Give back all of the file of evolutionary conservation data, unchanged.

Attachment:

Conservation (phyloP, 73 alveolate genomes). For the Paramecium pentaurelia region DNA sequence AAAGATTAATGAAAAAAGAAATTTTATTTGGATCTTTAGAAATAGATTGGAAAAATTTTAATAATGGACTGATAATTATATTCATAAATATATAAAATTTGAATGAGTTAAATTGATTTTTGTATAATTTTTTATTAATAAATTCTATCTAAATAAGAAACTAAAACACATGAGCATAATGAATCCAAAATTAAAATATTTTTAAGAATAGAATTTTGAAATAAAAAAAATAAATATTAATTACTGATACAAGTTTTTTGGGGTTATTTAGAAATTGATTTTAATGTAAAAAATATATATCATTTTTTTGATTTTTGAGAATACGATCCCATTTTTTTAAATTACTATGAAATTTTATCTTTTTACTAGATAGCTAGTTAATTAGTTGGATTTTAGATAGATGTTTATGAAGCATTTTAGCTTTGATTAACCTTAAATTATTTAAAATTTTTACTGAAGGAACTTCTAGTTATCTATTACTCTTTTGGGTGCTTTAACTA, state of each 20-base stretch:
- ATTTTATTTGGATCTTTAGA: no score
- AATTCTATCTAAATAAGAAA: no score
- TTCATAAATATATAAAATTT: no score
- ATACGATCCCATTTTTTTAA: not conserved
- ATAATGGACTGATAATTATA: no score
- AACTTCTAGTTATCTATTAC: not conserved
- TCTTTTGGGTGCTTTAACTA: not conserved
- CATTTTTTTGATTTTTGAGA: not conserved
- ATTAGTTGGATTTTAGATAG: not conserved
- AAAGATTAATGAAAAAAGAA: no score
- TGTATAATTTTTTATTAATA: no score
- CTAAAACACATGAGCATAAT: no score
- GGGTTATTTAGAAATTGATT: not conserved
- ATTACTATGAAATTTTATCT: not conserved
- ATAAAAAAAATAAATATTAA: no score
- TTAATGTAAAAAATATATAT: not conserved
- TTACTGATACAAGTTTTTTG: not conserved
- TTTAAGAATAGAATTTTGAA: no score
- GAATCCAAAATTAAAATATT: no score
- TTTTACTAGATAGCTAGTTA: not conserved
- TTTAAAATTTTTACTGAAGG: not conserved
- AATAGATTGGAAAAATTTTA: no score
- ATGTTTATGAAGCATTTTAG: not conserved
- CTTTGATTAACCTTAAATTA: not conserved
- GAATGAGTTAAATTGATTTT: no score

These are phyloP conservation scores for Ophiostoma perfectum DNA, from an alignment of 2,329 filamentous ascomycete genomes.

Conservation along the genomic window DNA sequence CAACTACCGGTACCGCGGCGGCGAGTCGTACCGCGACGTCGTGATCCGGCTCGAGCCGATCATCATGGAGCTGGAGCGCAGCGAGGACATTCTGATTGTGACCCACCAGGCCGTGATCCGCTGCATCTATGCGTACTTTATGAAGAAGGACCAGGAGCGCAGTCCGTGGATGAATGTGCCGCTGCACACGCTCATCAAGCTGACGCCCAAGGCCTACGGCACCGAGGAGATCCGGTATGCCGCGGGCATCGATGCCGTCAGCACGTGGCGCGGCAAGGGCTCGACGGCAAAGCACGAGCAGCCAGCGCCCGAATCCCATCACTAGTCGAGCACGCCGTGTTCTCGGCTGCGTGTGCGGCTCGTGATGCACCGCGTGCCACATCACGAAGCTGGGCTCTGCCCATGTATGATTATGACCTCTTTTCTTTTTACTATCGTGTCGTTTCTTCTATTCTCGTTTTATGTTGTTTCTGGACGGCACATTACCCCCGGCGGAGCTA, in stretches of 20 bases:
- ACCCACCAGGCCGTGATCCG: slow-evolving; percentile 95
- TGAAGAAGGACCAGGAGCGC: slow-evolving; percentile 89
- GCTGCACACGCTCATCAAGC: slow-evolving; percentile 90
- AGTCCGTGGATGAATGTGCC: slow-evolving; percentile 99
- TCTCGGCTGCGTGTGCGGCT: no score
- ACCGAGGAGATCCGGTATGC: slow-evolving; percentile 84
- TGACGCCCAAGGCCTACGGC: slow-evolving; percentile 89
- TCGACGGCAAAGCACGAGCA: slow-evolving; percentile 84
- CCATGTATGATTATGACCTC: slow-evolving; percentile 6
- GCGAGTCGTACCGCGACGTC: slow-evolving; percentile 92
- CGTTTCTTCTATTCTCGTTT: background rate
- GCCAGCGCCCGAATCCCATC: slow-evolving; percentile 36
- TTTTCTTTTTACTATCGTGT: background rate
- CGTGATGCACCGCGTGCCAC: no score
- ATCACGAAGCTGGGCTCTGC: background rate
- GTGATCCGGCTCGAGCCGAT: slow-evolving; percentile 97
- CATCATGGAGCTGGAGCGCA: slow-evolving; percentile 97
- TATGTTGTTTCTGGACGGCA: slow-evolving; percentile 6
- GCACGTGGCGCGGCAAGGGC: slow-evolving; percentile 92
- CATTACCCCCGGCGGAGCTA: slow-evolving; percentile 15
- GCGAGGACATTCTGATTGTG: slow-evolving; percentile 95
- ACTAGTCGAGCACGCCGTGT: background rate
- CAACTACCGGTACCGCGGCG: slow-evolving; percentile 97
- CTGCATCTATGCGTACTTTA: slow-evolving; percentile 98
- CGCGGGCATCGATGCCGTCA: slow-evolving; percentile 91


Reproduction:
Conservation (phyloP, 73 alveolate genomes). For the Paramecium pentaurelia region DNA sequence AAAGATTAATGAAAAAAGAAATTTTATTTGGATCTTTAGAAATAGATTGGAAAAATTTTAATAATGGACTGATAATTATATTCATAAATATATAAAATTTGAATGAGTTAAATTGATTTTTGTATAATTTTTTATTAATAAATTCTATCTAAATAAGAAACTAAAACACATGAGCATAATGAATCCAAAATTAAAATATTTTTAAGAATAGAATTTTGAAATAAAAAAAATAAATATTAATTACTGATACAAGTTTTTTGGGGTTATTTAGAAATTGATTTTAATGTAAAAAATATATATCATTTTTTTGATTTTTGAGAATACGATCCCATTTTTTTAAATTACTATGAAATTTTATCTTTTTACTAGATAGCTAGTTAATTAGTTGGATTTTAGATAGATGTTTATGAAGCATTTTAGCTTTGATTAACCTTAAATTATTTAAAATTTTTACTGAAGGAACTTCTAGTTATCTATTACTCTTTTGGGTGCTTTAACTA, state of each 20-base stretch:
- ATTTTATTTGGATCTTTAGA: no score
- AATTCTATCTAAATAAGAAA: no score
- TTCATAAATATATAAAATTT: no score
- ATACGATCCCATTTTTTTAA: not conserved
- ATAATGGACTGATAATTATA: no score
- AACTTCTAGTTATCTATTAC: not conserved
- TCTTTTGGGTGCTTTAACTA: not conserved
- CATTTTTTTGATTTTTGAGA: not conserved
- ATTAGTTGGATTTTAGATAG: not conserved
- AAAGATTAATGAAAAAAGAA: no score
- TGTATAATTTTTTATTAATA: no score
- CTAAAACACATGAGCATAAT: no score
- GGGTTATTTAGAAATTGATT: not conserved
- ATTACTATGAAATTTTATCT: not conserved
- ATAAAAAAAATAAATATTAA: no score
- TTAATGTAAAAAATATATAT: not conserved
- TTACTGATACAAGTTTTTTG: not conserved
- TTTAAGAATAGAATTTTGAA: no score
- GAATCCAAAATTAAAATATT: no score
- TTTTACTAGATAGCTAGTTA: not conserved
- TTTAAAATTTTTACTGAAGG: not conserved
- AATAGATTGGAAAAATTTTA: no score
- ATGTTTATGAAGCATTTTAG: not conserved
- CTTTGATTAACCTTAAATTA: not conserved
- GAATGAGTTAAATTGATTTT: no score

These are phyloP conservation scores for Ophiostoma perfectum DNA, from an alignment of 2,329 filamentous ascomycete genomes.

Conservation along the genomic window DNA sequence CAACTACCGGTACCGCGGCGGCGAGTCGTACCGCGACGTCGTGATCCGGCTCGAGCCGATCATCATGGAGCTGGAGCGCAGCGAGGACATTCTGATTGTGACCCACCAGGCCGTGATCCGCTGCATCTATGCGTACTTTATGAAGAAGGACCAGGAGCGCAGTCCGTGGATGAATGTGCCGCTGCACACGCTCATCAAGCTGACGCCCAAGGCCTACGGCACCGAGGAGATCCGGTATGCCGCGGGCATCGATGCCGTCAGCACGTGGCGCGGCAAGGGCTCGACGGCAAAGCACGAGCAGCCAGCGCCCGAATCCCATCACTAGTCGAGCACGCCGTGTTCTCGGCTGCGTGTGCGGCTCGTGATGCACCGCGTGCCACATCACGAAGCTGGGCTCTGCCCATGTATGATTATGACCTCTTTTCTTTTTACTATCGTGTCGTTTCTTCTATTCTCGTTTTATGTTGTTTCTGGACGGCACATTACCCCCGGCGGAGCTA, in stretches of 20 bases:
- ACCCACCAGGCCGTGATCCG: slow-evolving; percentile 95
- TGAAGAAGGACCAGGAGCGC: slow-evolving; percentile 89
- GCTGCACACGCTCATCAAGC: slow-evolving; percentile 90
- AGTCCGTGGATGAATGTGCC: slow-evolving; percentile 99
- TCTCGGCTGCGTGTGCGGCT: no score
- ACCGAGGAGATCCGGTATGC: slow-evolving; percentile 84
- TGACGCCCAAGGCCTACGGC: slow-evolving; percentile 89
- TCGACGGCAAAGCACGAGCA: slow-evolving; percentile 84
- CCATGTATGATTATGACCTC: slow-evolving; percentile 6
- GCGAGTCGTACCGCGACGTC: slow-evolving; percentile 92
- CGTTTCTTCTATTCTCGTTT: background rate
- GCCAGCGCCCGAATCCCATC: slow-evolving; percentile 36
- TTTTCTTTTTACTATCGTGT: background rate
- CGTGATGCACCGCGTGCCAC: no score
- ATCACGAAGCTGGGCTCTGC: background rate
- GTGATCCGGCTCGAGCCGAT: slow-evolving; percentile 97
- CATCATGGAGCTGGAGCGCA: slow-evolving; percentile 97
- TATGTTGTTTCTGGACGGCA: slow-evolving; percentile 6
- GCACGTGGCGCGGCAAGGGC: slow-evolving; percentile 92
- CATTACCCCCGGCGGAGCTA: slow-evolving; percentile 15
- GCGAGGACATTCTGATTGTG: slow-evolving; percentile 95
- ACTAGTCGAGCACGCCGTGT: background rate
- CAACTACCGGTACCGCGGCG: slow-evolving; percentile 97
- CTGCATCTATGCGTACTTTA: slow-evolving; percentile 98
- CGCGGGCATCGATGCCGTCA: slow-evolving; percentile 91